Is Eco-Efficiency a Sufficient Strategy for Achieving a Sustainable Development? The Norwegian Case
AbstractA split review of the environmental impact of Norwegian consumption and production over the last decade illustrates that rising consumption is eliminating the bonus of eco-efficiency in production. Two key drivers behind this situation are the large increase in person and goods transportation and an increase in wealth that has allowed Norwegians to spend more on purchasing products and services. To achieve a sustainable development in rich countries, two major adjustments to the prevailing environmental policy are suggested: (1) The environmental impact of consumption should also be monitored as part of the official sustainability indicator monitoring system, e.g., by calculating the ecological footprint. (2) A specific consumption focus in environmental policy should be developed, beginning with the consumption categories with the largest footprint (volume) and the most negative development (change).
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Bibliographic InfoArticle provided by MDPI, Open Access Journal in its journal Sustainability.
Volume (Year): 2 (2010)
Issue (Month): 12 (November)
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Web page: http://www.mdpi.com/
ecological footprint; eco-efficiency; sustainable development;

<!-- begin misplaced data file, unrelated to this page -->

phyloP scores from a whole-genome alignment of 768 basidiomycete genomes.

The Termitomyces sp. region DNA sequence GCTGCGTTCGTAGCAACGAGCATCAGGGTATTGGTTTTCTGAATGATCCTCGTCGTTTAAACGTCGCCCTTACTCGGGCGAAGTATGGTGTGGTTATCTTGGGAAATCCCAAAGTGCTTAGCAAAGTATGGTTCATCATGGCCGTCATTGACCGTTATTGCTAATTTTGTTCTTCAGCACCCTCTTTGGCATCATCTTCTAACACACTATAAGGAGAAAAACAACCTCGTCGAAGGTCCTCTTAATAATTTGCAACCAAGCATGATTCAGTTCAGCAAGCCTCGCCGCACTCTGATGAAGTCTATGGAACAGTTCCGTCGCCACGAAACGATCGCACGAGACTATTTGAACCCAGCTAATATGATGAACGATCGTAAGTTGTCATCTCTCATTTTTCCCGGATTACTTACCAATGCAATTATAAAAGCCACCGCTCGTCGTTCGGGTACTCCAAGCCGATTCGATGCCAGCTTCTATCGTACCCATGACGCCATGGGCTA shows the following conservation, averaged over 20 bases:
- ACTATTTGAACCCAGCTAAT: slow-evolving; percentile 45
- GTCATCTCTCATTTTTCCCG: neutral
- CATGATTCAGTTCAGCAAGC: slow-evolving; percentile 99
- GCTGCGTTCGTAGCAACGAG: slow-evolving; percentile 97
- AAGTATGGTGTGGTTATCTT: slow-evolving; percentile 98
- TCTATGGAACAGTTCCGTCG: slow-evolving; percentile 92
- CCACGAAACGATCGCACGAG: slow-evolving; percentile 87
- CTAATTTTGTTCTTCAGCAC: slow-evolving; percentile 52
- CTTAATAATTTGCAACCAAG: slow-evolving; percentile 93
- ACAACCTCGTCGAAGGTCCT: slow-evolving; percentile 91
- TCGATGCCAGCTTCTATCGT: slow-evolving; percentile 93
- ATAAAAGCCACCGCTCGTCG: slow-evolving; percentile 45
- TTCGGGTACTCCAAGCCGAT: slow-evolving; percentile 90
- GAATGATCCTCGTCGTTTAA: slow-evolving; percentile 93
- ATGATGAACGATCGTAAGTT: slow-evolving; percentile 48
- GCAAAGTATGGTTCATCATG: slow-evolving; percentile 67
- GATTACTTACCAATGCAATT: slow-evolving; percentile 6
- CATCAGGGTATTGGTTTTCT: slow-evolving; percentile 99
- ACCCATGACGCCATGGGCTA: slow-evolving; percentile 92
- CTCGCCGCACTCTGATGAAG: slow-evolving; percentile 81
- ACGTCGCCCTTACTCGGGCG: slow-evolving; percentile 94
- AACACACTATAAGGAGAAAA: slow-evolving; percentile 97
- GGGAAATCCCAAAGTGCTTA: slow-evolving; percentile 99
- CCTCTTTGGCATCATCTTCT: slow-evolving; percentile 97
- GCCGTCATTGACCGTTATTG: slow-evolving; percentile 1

Find related papers by JEL classification:
- Q - Agricultural and Natural Resource Economics; Environmental and Ecological Economics
- Q0 - Agricultural and Natural Resource Economics; Environmental and Ecological Economics - - General
- Q2 - Agricultural and Natural Resource Economics; Environmental and Ecological Economics - - Renewable Resources and Conservation
- Q3 - Agricultural and Natural Resource Economics; Environmental and Ecological Economics - - Nonrenewable Resources and Conservation
- Q5 - Agricultural and Natural Resource Economics; Environmental and Ecological Economics - - Environmental Economics
- Q56 - Agricultural and Natural Resource Economics; Environmental and Ecological Economics - - Environmental Economics - - - Environment and Development; Environment and Trade; Sustainability; Environmental Accounts and Accounting; Environmental Equity; Population Growth
- O13 - Economic Development, Technological Change, and Growth - - Economic Development - - - Agriculture; Natural Resources; Environment; Other Primary Products
Please report citation or reference errors to , or , if you are the registered author of the cited work, log in to your RePEc Author Service profile, click on "citations" and make appropriate adjustments.:
- van den Bergh, Jeroen C. J. M. & Verbruggen, Harmen, 1999. "Spatial sustainability, trade and indicators: an evaluation of the 'ecological footprint'," Ecological Economics, Elsevier, vol. 29(1), pages 61-72, April.
- Herman E. Daly, 1968. "On Economics as a Life Science," Journal of Political Economy, University of Chicago Press, vol. 76, pages 392.
- Munksgaard, Jesper & Pedersen, Klaus Alsted, 2001. "CO2 accounts for open economies: producer or consumer responsibility?," Energy Policy, Elsevier, vol. 29(4), pages 327-334, March.
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